What do we mean by “forensic multimedia analysis?” What is “analysis?”
a·nal·y·sis [əˈnaləsəs] – NOUN. Analyses (plural noun).
- A detailed examination of the elements or structure of something. “statistical analysis” · “an analysis of popular culture”
synonyms: examination · investigation · inspection · survey · scanning · study · scrutiny · perusal · exploration · probe · research · inquiry · anatomy · audit · review · evaluation · interpretation · anatomization
- the process of separating something into its constituent elements. Often contrasted with synthesis. “the procedure is often more accurately described as one of synthesis rather than analysis”
synonyms: dissection · assay · testing · breaking down · separation · reduction · decomposition · fractionation
Forensic science is the systematic and coherent study of traces to address questions of authentication, identification, classification, reconstruction, and evaluation for a legal context. (Source: A Framework to Harmonize Forensic Science Practices and Digital/Multimedia Evidence. OSAC Task Group on Digital/Multimedia Science. 2017)
What is a trace? A trace is any modification, subsequently observable, resulting from an event. You walk within the view of a CCTV system, you leave a trace of your presence within that system. You send a text message, you leave a trace on at least two mobile devices, as well as the transmission networks that facilitate that transfer of data.
Thus, forensic multimedia analysis (which can include video / image / audio / metadata) can be seen as a systematic and coherent examination of multimedia traces (elements) to address questions of authentication, identification, classification, reconstruction, and evaluation for a legal context.
In the former definition, we can see the quantitative nature of analysis. The latter definition reveals it’s potential qualitative elements.
In a quantitative data analysis, things are stable, controlled – facts can be obtained (facts are measurable / objective). In a qualitative data analysis, things are dynamic. Your role as an observer may influence the analysis. What is “true” depends on the situation & setting (truths are things we “know” – subjective). A quantitative study is controlled. A qualitative study is observed.
A qualitative study’s purpose is to describe or understand something. The purpose of a quantitative study is to test, resolve, or predict something (e.g. in order to use a DVR to determine speed of an object within it’s derivative video files – results will be a range of values, one must resolve how the DVR creates files “typically” through a controlled series of tests in order to “prove” speed).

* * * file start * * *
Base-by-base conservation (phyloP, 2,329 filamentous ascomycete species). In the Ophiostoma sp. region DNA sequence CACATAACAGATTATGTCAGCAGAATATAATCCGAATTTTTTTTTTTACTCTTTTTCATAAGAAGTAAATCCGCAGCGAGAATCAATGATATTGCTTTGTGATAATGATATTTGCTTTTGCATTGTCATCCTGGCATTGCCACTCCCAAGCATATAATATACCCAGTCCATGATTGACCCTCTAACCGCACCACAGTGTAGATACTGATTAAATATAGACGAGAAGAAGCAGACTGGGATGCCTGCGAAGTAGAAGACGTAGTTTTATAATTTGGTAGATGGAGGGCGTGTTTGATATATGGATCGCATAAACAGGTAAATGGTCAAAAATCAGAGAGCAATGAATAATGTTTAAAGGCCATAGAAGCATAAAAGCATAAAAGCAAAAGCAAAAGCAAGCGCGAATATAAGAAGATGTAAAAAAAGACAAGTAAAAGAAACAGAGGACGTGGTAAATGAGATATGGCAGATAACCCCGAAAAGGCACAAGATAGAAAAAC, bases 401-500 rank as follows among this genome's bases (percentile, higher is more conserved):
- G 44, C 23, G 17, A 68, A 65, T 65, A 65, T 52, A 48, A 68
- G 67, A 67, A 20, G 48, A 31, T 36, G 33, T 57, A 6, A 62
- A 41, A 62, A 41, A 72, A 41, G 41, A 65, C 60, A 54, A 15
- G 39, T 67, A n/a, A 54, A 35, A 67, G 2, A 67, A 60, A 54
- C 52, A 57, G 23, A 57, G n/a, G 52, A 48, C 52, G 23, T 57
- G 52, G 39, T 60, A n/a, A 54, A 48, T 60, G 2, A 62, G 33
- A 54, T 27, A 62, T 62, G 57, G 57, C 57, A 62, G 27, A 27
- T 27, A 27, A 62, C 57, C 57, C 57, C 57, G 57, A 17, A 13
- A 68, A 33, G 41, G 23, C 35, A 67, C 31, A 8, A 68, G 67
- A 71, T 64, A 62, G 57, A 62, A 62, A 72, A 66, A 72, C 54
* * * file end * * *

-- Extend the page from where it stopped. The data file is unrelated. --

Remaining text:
The analyst’s viewpoint during a quantitative study is logical, empirical, deductive (conclusion guaranteed). In a qualitative study, it’s situational and inductive (conclusion merely likely) or abductive (taking one’s best shot). Performing a comparative analysis with convenience samples is an example of taking one’s best shot. A quantitative study would feature an appropriate sample size calculation and note any limitations that arose as a result of not being able to achieve the appropriate samples.
From a contextual standpoint, a quantitative’s context is not taken into consideration but rather controlled via methodological procedures. In this way, potential bias is mitigated. In a qualitative study, context matters – values, feelings, opinions, individual participants matter.
In a quantitative study, the analyst seeks to solve, to conclude, or to verify a predetermined hypothesis. With a qualitative study, the orientation changes – seeking rather to discover or explore. This can occur often in investigations – new information developed leads to changes in the direction of the investigation as things / people are ruled-in / ruled-out.
In a quantitative analysis, the inputs and results are numerical – data is in the form of numbers / numerical info. A qualitative analysis is narrative in nature – data is in the form of words, sentences, paragraphs, notes, or pictures / graphics / etc.
After conducting a quantitive analysis, one’s results / findings can be generalized to other populations or situations. The results of a qualitative analysis are case specific, particular, or specialized.
With all of this in mind, what is analysis? What type of analysis are you conducting? What type of analysis are you reporting? When analyzing the work of other analysts, what type of work are they conducting / reporting?
You can use this dialog to build a template / matrix. In reviewing work, examine the elements above to determine if the work is quantitative or qualitative. For example, you’re reviewing an analyst’s work in on a measurement request (photogrammetry). The results section features a picture that has been marked up with arrows and text. No methodology is discussed. These results would be considered qualitative. If the results section featured a conclusion, a range of values, error estimation, and a reference / methodology section, it could be considered quantitative. You could take the analyst’s data and reproduce their study – which is not possible from an annotated picture.
The elements for a quantitative analysis described above, when reported back to the Trier of Fact, help ensure that you’ve maintained standards compliance (e.g. ASTM E2825-18). Rhetorical or narrative statements are fine for the introductory section of your report – a summary of the request – but are not sufficient for supporting a conclusion or describing one’s processes.
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